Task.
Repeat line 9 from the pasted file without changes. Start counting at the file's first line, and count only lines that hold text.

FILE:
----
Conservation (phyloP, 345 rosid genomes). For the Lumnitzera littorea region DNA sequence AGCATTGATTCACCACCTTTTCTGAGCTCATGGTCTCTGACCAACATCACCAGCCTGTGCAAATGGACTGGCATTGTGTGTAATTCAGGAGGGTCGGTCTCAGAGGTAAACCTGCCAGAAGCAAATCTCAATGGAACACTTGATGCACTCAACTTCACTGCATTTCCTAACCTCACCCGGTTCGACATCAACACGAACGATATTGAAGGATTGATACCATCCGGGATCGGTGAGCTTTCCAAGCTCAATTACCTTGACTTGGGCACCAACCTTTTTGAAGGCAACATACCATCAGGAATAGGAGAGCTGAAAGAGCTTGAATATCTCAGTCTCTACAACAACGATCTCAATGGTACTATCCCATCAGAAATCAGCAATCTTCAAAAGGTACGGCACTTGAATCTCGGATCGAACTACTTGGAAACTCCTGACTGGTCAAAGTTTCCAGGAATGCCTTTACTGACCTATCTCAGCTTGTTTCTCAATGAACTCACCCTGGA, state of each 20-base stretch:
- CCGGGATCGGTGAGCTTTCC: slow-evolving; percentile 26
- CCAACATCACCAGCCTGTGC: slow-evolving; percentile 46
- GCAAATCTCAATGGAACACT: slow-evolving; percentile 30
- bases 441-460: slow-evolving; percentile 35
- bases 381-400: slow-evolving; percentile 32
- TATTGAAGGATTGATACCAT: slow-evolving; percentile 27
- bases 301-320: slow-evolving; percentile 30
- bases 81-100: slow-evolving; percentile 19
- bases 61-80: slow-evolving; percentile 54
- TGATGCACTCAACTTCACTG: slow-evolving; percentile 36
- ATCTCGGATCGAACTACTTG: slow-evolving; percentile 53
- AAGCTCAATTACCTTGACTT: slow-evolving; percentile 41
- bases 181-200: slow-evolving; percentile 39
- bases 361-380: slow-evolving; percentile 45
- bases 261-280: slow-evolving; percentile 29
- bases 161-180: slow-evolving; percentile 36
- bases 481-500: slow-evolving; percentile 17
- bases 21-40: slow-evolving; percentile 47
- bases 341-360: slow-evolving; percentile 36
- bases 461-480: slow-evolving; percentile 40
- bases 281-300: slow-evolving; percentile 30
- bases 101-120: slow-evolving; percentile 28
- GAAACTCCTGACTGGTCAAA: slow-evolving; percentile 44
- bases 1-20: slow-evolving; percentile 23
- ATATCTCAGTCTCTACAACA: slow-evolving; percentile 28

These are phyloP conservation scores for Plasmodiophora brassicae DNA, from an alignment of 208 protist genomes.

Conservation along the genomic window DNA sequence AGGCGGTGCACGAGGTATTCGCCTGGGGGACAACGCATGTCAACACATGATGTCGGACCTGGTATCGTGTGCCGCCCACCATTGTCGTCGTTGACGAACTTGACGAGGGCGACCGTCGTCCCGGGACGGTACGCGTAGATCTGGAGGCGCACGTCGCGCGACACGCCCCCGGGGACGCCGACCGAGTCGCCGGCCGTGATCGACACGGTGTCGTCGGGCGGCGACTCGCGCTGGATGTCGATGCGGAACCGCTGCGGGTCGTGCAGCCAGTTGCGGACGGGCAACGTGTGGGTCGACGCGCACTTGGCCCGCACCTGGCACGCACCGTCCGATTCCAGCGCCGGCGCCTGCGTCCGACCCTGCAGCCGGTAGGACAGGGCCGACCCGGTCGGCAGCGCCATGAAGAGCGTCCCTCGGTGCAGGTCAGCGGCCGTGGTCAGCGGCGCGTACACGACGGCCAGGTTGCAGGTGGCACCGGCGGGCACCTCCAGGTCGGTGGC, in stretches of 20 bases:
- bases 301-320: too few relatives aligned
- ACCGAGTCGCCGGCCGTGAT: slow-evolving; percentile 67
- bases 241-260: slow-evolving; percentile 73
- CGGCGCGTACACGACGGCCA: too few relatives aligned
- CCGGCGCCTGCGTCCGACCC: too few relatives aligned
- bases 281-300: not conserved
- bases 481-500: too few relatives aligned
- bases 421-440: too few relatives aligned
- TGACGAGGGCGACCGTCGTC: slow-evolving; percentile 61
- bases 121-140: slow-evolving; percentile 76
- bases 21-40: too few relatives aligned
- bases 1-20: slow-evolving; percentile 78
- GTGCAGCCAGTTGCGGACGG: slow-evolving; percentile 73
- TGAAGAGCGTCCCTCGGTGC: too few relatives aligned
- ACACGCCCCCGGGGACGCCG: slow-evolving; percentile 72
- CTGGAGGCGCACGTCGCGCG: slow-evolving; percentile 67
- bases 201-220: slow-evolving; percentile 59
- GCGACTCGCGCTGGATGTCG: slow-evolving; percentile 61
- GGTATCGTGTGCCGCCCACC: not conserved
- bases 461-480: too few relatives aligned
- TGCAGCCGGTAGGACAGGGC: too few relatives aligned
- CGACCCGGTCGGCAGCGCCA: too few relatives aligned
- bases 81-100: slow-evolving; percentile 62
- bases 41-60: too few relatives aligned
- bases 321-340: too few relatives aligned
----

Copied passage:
- bases 81-100: slow-evolving; percentile 19